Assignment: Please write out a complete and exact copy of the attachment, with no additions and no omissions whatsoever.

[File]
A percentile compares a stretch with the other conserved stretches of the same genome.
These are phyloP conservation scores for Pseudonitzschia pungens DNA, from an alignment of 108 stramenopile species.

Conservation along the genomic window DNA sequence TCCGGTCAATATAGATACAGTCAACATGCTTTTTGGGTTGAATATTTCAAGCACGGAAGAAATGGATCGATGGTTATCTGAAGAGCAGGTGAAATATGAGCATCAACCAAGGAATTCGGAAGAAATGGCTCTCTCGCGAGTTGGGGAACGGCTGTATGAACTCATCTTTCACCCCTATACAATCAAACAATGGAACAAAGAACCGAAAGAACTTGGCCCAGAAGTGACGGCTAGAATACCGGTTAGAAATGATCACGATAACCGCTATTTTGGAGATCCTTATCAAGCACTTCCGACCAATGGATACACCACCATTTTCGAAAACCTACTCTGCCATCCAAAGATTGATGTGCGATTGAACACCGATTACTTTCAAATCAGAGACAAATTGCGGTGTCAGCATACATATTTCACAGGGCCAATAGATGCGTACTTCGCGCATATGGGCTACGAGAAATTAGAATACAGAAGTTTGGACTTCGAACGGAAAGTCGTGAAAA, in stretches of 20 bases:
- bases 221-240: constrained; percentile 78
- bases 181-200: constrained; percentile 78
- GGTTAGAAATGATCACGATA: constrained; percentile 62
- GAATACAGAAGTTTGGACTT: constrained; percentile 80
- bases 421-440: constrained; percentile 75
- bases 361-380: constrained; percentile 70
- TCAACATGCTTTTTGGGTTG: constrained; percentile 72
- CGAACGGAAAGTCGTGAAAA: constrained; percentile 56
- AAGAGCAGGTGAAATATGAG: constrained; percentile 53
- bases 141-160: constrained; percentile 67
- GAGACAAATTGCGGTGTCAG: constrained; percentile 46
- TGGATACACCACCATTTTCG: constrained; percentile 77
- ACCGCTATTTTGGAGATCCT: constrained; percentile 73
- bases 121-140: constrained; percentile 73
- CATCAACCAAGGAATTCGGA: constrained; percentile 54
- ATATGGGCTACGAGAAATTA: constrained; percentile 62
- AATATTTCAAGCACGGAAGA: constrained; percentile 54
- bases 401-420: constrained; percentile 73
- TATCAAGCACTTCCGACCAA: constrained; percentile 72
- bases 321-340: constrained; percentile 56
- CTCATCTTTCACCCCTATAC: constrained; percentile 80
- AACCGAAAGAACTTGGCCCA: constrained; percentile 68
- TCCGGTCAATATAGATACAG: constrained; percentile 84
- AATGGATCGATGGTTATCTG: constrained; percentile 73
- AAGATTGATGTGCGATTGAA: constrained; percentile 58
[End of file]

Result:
A percentile compares a stretch with the other conserved stretches of the same genome.
These are phyloP conservation scores for Pseudonitzschia pungens DNA, from an alignment of 108 stramenopile species.

Conservation along the genomic window DNA sequence TCCGGTCAATATAGATACAGTCAACATGCTTTTTGGGTTGAATATTTCAAGCACGGAAGAAATGGATCGATGGTTATCTGAAGAGCAGGTGAAATATGAGCATCAACCAAGGAATTCGGAAGAAATGGCTCTCTCGCGAGTTGGGGAACGGCTGTATGAACTCATCTTTCACCCCTATACAATCAAACAATGGAACAAAGAACCGAAAGAACTTGGCCCAGAAGTGACGGCTAGAATACCGGTTAGAAATGATCACGATAACCGCTATTTTGGAGATCCTTATCAAGCACTTCCGACCAATGGATACACCACCATTTTCGAAAACCTACTCTGCCATCCAAAGATTGATGTGCGATTGAACACCGATTACTTTCAAATCAGAGACAAATTGCGGTGTCAGCATACATATTTCACAGGGCCAATAGATGCGTACTTCGCGCATATGGGCTACGAGAAATTAGAATACAGAAGTTTGGACTTCGAACGGAAAGTCGTGAAAA, in stretches of 20 bases:
- bases 221-240: constrained; percentile 78
- bases 181-200: constrained; percentile 78
- GGTTAGAAATGATCACGATA: constrained; percentile 62
- GAATACAGAAGTTTGGACTT: constrained; percentile 80
- bases 421-440: constrained; percentile 75
- bases 361-380: constrained; percentile 70
- TCAACATGCTTTTTGGGTTG: constrained; percentile 72
- CGAACGGAAAGTCGTGAAAA: constrained; percentile 56
- AAGAGCAGGTGAAATATGAG: constrained; percentile 53
- bases 141-160: constrained; percentile 67
- GAGACAAATTGCGGTGTCAG: constrained; percentile 46
- TGGATACACCACCATTTTCG: constrained; percentile 77
- ACCGCTATTTTGGAGATCCT: constrained; percentile 73
- bases 121-140: constrained; percentile 73
- CATCAACCAAGGAATTCGGA: constrained; percentile 54
- ATATGGGCTACGAGAAATTA: constrained; percentile 62
- AATATTTCAAGCACGGAAGA: constrained; percentile 54
- bases 401-420: constrained; percentile 73
- TATCAAGCACTTCCGACCAA: constrained; percentile 72
- bases 321-340: constrained; percentile 56
- CTCATCTTTCACCCCTATAC: constrained; percentile 80
- AACCGAAAGAACTTGGCCCA: constrained; percentile 68
- TCCGGTCAATATAGATACAG: constrained; percentile 84
- AATGGATCGATGGTTATCTG: constrained; percentile 73
- AAGATTGATGTGCGATTGAA: constrained; percentile 58